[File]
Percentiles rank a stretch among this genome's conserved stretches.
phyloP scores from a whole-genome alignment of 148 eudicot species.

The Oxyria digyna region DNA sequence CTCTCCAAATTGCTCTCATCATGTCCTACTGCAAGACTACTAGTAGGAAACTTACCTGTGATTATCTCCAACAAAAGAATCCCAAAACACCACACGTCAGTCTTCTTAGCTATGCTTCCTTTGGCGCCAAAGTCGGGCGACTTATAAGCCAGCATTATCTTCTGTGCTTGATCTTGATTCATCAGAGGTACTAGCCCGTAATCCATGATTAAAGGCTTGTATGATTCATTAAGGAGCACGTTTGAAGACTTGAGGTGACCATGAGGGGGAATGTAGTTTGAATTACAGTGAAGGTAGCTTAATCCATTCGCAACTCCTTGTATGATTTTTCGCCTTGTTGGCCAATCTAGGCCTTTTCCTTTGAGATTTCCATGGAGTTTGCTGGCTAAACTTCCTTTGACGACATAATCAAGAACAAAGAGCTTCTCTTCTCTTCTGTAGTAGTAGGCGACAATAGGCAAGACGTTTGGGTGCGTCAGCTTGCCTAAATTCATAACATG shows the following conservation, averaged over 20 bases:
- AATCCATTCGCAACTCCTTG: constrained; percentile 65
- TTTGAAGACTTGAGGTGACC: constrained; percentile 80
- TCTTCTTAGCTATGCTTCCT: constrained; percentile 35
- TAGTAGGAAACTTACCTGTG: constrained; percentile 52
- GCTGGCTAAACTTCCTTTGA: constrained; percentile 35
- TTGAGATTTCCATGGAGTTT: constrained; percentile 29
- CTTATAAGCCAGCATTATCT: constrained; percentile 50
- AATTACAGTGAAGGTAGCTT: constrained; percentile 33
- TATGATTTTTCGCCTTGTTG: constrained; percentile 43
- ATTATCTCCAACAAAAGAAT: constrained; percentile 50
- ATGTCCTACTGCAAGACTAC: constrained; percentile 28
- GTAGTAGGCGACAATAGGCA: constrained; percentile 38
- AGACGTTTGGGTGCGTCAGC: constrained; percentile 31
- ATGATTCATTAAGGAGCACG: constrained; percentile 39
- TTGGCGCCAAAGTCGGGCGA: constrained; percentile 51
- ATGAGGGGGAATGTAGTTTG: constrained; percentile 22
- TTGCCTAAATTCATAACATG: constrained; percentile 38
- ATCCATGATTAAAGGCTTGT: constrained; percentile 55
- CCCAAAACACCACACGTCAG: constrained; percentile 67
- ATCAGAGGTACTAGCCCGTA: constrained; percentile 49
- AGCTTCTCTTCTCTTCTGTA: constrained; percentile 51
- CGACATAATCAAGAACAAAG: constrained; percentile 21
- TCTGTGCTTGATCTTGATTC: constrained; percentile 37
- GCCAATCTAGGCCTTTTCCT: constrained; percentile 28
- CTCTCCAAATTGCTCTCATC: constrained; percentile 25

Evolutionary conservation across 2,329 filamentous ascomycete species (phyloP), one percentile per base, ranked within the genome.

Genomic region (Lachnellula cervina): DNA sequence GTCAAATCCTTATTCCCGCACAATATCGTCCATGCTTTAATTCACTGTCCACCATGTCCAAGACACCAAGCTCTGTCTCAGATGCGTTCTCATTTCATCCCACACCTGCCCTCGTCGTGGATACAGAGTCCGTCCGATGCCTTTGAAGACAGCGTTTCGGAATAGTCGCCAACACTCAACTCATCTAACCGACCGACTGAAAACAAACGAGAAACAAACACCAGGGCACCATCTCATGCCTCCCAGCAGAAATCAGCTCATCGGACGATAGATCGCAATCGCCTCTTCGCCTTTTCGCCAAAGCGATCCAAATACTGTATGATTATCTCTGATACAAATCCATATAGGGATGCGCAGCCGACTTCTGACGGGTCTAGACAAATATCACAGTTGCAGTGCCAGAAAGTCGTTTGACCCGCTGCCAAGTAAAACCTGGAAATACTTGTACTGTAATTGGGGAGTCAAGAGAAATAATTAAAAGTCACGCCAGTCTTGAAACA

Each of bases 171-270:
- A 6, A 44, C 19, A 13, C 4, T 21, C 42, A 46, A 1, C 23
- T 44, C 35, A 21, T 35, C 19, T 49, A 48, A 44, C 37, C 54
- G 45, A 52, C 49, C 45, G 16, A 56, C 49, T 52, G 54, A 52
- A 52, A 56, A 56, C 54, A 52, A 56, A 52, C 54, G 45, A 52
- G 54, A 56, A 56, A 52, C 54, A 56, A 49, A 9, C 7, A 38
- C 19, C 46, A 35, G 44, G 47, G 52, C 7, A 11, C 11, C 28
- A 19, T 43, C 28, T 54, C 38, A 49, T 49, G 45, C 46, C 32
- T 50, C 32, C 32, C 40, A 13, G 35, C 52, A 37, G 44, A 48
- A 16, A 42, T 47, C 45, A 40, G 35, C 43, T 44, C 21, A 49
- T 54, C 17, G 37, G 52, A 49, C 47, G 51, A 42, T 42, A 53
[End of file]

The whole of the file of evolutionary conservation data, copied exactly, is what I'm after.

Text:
Percentiles rank a stretch among this genome's conserved stretches.
phyloP scores from a whole-genome alignment of 148 eudicot species.

The Oxyria digyna region DNA sequence CTCTCCAAATTGCTCTCATCATGTCCTACTGCAAGACTACTAGTAGGAAACTTACCTGTGATTATCTCCAACAAAAGAATCCCAAAACACCACACGTCAGTCTTCTTAGCTATGCTTCCTTTGGCGCCAAAGTCGGGCGACTTATAAGCCAGCATTATCTTCTGTGCTTGATCTTGATTCATCAGAGGTACTAGCCCGTAATCCATGATTAAAGGCTTGTATGATTCATTAAGGAGCACGTTTGAAGACTTGAGGTGACCATGAGGGGGAATGTAGTTTGAATTACAGTGAAGGTAGCTTAATCCATTCGCAACTCCTTGTATGATTTTTCGCCTTGTTGGCCAATCTAGGCCTTTTCCTTTGAGATTTCCATGGAGTTTGCTGGCTAAACTTCCTTTGACGACATAATCAAGAACAAAGAGCTTCTCTTCTCTTCTGTAGTAGTAGGCGACAATAGGCAAGACGTTTGGGTGCGTCAGCTTGCCTAAATTCATAACATG shows the following conservation, averaged over 20 bases:
- AATCCATTCGCAACTCCTTG: constrained; percentile 65
- TTTGAAGACTTGAGGTGACC: constrained; percentile 80
- TCTTCTTAGCTATGCTTCCT: constrained; percentile 35
- TAGTAGGAAACTTACCTGTG: constrained; percentile 52
- GCTGGCTAAACTTCCTTTGA: constrained; percentile 35
- TTGAGATTTCCATGGAGTTT: constrained; percentile 29
- CTTATAAGCCAGCATTATCT: constrained; percentile 50
- AATTACAGTGAAGGTAGCTT: constrained; percentile 33
- TATGATTTTTCGCCTTGTTG: constrained; percentile 43
- ATTATCTCCAACAAAAGAAT: constrained; percentile 50
- ATGTCCTACTGCAAGACTAC: constrained; percentile 28
- GTAGTAGGCGACAATAGGCA: constrained; percentile 38
- AGACGTTTGGGTGCGTCAGC: constrained; percentile 31
- ATGATTCATTAAGGAGCACG: constrained; percentile 39
- TTGGCGCCAAAGTCGGGCGA: constrained; percentile 51
- ATGAGGGGGAATGTAGTTTG: constrained; percentile 22
- TTGCCTAAATTCATAACATG: constrained; percentile 38
- ATCCATGATTAAAGGCTTGT: constrained; percentile 55
- CCCAAAACACCACACGTCAG: constrained; percentile 67
- ATCAGAGGTACTAGCCCGTA: constrained; percentile 49
- AGCTTCTCTTCTCTTCTGTA: constrained; percentile 51
- CGACATAATCAAGAACAAAG: constrained; percentile 21
- TCTGTGCTTGATCTTGATTC: constrained; percentile 37
- GCCAATCTAGGCCTTTTCCT: constrained; percentile 28
- CTCTCCAAATTGCTCTCATC: constrained; percentile 25

Evolutionary conservation across 2,329 filamentous ascomycete species (phyloP), one percentile per base, ranked within the genome.

Genomic region (Lachnellula cervina): DNA sequence GTCAAATCCTTATTCCCGCACAATATCGTCCATGCTTTAATTCACTGTCCACCATGTCCAAGACACCAAGCTCTGTCTCAGATGCGTTCTCATTTCATCCCACACCTGCCCTCGTCGTGGATACAGAGTCCGTCCGATGCCTTTGAAGACAGCGTTTCGGAATAGTCGCCAACACTCAACTCATCTAACCGACCGACTGAAAACAAACGAGAAACAAACACCAGGGCACCATCTCATGCCTCCCAGCAGAAATCAGCTCATCGGACGATAGATCGCAATCGCCTCTTCGCCTTTTCGCCAAAGCGATCCAAATACTGTATGATTATCTCTGATACAAATCCATATAGGGATGCGCAGCCGACTTCTGACGGGTCTAGACAAATATCACAGTTGCAGTGCCAGAAAGTCGTTTGACCCGCTGCCAAGTAAAACCTGGAAATACTTGTACTGTAATTGGGGAGTCAAGAGAAATAATTAAAAGTCACGCCAGTCTTGAAACA

Each of bases 171-270:
- A 6, A 44, C 19, A 13, C 4, T 21, C 42, A 46, A 1, C 23
- T 44, C 35, A 21, T 35, C 19, T 49, A 48, A 44, C 37, C 54
- G 45, A 52, C 49, C 45, G 16, A 56, C 49, T 52, G 54, A 52
- A 52, A 56, A 56, C 54, A 52, A 56, A 52, C 54, G 45, A 52
- G 54, A 56, A 56, A 52, C 54, A 56, A 49, A 9, C 7, A 38
- C 19, C 46, A 35, G 44, G 47, G 52, C 7, A 11, C 11, C 28
- A 19, T 43, C 28, T 54, C 38, A 49, T 49, G 45, C 46, C 32
- T 50, C 32, C 32, C 40, A 13, G 35, C 52, A 37, G 44, A 48
- A 16, A 42, T 47, C 45, A 40, G 35, C 43, T 44, C 21, A 49
- T 54, C 17, G 37, G 52, A 49, C 47, G 51, A 42, T 42, A 53